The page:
Being a visual site, your images are the cornerstone of everything you share so you need to put the effort into perfecting your pins. Pins all have the same width with an unlimited length. Using images that are taller than they are wide will attract more eyeballs. A good size to aim for is 736×1102 pixels for a typical pin – this is the template size used by Canva who provide awesome templates for all of your social media content. Clear, high res images are more visually appealing and professional. Lighter images are re-pined more than dark ones and interestingly images without faces also get more re-pins.
- Create multi image pins
Using multiple images within one image is great or DIY posts showing key steps or for sharing different angles of the same product. You could also try a close up of a product combined with product placement in your lifestyle. Again, Canva is great for creating mosaic style images.
- Create pins with text in them
Adding text to your image such as a headline or a description referencing the full article or pin can give viewers just that little bit more encouragement to click through. Not so much info that it becomes an article rather than an image but just a few key words as a teaser to get their attention. Canva makes it easy to add text to your images – one key thing, check the legibility of the text before uploading.
- Prolific pinning!
Pinterest takes work because the most successful Pinterest marketing requires constant pinning. The more you pin, the more people re-pin, like, follow or comment. To make the most of it you really need to be pinning multiple times every day. Pins need to be spaced out not shared in batches so if you don’t have time to be pinned to your Pinterest account, then you will need to schedule your pins – thankfully there are great tools to make this easier.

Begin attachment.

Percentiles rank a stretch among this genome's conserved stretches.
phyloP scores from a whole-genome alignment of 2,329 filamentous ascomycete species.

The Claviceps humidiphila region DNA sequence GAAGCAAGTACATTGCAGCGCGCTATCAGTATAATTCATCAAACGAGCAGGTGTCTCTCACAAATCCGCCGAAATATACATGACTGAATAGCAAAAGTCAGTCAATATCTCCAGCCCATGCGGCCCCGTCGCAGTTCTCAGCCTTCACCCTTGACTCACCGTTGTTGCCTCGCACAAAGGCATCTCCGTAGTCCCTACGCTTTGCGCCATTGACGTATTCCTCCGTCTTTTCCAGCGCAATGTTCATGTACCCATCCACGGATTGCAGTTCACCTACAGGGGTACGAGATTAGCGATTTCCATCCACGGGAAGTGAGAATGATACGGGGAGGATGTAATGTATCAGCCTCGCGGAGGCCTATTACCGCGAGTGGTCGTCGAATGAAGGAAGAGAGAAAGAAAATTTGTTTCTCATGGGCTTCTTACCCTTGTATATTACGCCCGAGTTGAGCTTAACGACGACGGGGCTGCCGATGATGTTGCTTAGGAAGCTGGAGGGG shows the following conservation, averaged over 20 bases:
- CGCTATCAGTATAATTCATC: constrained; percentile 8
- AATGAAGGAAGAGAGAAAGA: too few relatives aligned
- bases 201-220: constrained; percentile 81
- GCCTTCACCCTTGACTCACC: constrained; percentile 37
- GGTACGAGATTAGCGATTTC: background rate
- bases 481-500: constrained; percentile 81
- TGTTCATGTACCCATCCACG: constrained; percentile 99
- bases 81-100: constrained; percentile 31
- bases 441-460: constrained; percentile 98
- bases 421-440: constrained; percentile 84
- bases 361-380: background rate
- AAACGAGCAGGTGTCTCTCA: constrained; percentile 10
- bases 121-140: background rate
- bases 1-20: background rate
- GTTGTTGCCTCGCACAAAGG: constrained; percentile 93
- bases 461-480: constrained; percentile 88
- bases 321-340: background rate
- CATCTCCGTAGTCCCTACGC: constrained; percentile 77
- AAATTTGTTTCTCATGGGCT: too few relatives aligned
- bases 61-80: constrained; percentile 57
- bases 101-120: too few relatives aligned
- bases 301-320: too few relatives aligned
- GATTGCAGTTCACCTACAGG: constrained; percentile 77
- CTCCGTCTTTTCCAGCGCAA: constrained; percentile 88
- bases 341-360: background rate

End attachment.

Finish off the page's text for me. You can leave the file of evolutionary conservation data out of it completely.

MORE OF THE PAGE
- Take the time to be social on Pinterest
You need to remember to be social with Pinterest – it is a social platform after all. While scheduling a batch of pins might feel very one directional, using Pinterest properly is more akin to a two-way dialogue. Be active and comment on and like other pins, @tag other pinners by name, track re-pins from your site and be sure to thank other pinners for re-pins.
- Curation is just as important as creation
Don’t just share every image you have, share the best ones. Be strategic about what you share. Share a variety of types of pins from rich imagery, to text and specifically created graphics. Don’t just self-promote by sharing constant product images, it’s important to share the lifestyle behind your brand as well – remember Pinterest is aspirational. Learn from other brands who pin successfully – go to the major players in your industry and learn from what they do. With 2.1 million followers, the official Lululemon page is a great best practice example.
- Measure, evaluate and adjust
Check your stats regularly to see what’s working and what’s not. Pinterest has its own analytics tool but if you’re looking for even deeper insights you could try Tailwind or one of the other tools in the marketplace. You’ll be able to see which strategies and content work so you can constantly improve your marketing. You can see what people like to save from your website and who your Pinterest audience is, including their gender, location, and other interests as well as which devices people use when they’re pinning your stuff. It’s essential to track growth in followers, boards, re-pins, likes and comments. You can also analyse the revenue produced as a direct result of Pinterest traffic by linking your Google analytics account.
Like every other social media platform, effective marketing takes effort and practice. A considered, thoughtful strategy is likely to produce greater results than a scatter gun approach. If you’d rather have someone else put in the ground work to develop a Pinterest strategy for your business and then implement it, we have a team of content curators at your disposal.